Before he created Broadway’s smash hit Hamilton, Lin-Manuel Miranda was just a public school kid who was lucky enough to be at a school with funding for arts education.
“And I think it saved my life,” Miranda said in a recent interview, adding that it pointed him in the right direction. “I think the values you learn when you’re involved in creative endeavors in school, they apply to the rest of your life.”
When Philly native and star of Hamilton Leslie Odom won Best Actor at last year’s Tony Awards, he took the time for a very special shout out, thanking, “the teachers I had coming up in Philadelphia. I know that their legacies burn bright in me.”
Sharon Marino, Principal of McClure Elementary School, was nearly moved to tears. “I beamed with pride that a product of our Philadelphia public schools made it big.”
Principal Marino sees every day the potential in the eyes of children. For some, she knows something clicks for them once they discover a love of reading. “For others, just like Leslie” she says, ”it’s the arts that awaken their imagination, curiosity and drive to excel.”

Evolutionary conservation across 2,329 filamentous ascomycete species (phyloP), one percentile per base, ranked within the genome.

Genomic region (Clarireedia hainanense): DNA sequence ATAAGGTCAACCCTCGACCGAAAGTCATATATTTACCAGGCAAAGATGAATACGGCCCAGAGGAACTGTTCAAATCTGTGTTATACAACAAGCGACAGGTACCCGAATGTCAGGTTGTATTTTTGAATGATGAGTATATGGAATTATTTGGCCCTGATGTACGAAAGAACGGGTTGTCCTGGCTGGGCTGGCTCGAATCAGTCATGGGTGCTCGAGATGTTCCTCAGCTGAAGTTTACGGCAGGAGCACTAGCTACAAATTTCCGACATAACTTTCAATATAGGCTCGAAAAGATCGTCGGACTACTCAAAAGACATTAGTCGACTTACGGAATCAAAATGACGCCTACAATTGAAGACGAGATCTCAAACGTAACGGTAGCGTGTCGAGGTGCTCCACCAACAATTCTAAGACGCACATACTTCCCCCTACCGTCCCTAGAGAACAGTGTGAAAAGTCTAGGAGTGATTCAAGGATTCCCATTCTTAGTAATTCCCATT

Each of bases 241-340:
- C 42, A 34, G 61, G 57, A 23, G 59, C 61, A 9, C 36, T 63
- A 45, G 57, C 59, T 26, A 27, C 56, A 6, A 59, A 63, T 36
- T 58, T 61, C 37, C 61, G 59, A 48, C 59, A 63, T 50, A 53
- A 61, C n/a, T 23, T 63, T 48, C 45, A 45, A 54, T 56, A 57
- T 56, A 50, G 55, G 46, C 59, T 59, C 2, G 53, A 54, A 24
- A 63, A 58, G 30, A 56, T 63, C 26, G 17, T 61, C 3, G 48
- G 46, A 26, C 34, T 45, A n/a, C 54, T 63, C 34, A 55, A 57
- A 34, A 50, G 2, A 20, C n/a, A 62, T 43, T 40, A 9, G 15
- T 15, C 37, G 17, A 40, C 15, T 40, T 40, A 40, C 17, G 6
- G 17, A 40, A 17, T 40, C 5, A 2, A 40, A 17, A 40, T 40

That’s why PCCY created the Picasso Project. Since 2002, the Picasso Project has provided 41,000 students access to transformative arts education. This year, 14 schools received mini-grants of up to $5,000.
The Picasso Project aims to improve the quality of arts instruction at under-resourced schools, give kids an opportunity to work together on projects, and inspire students by combining arts with core academic subjects.
McClure Elementary received Picasso Project grants for three years. “I watched my students work with the Picasso Project funded artists and saw their love of learning swell and their self-confidence grow,” Principal Marino reports.
Come check out a Picasso Project in action, at South Philadelphia High School’s production of “The Wiz,” in partnership with the Curtis School of Music:
SPHS Music & Theatre presents: “The Wiz”
Thursday, May 11 and Friday May 12th, 7:00pm
South Philadelphia High School, 2101 S Broad St Philadelphia, PA 19148
“Who has access to the arts has a moral dimension. If it affects cognitive function, can we continue to accept distributing this access in an uneven fashion to children according to income?” William Penn study that quantifies the benefits of arts education.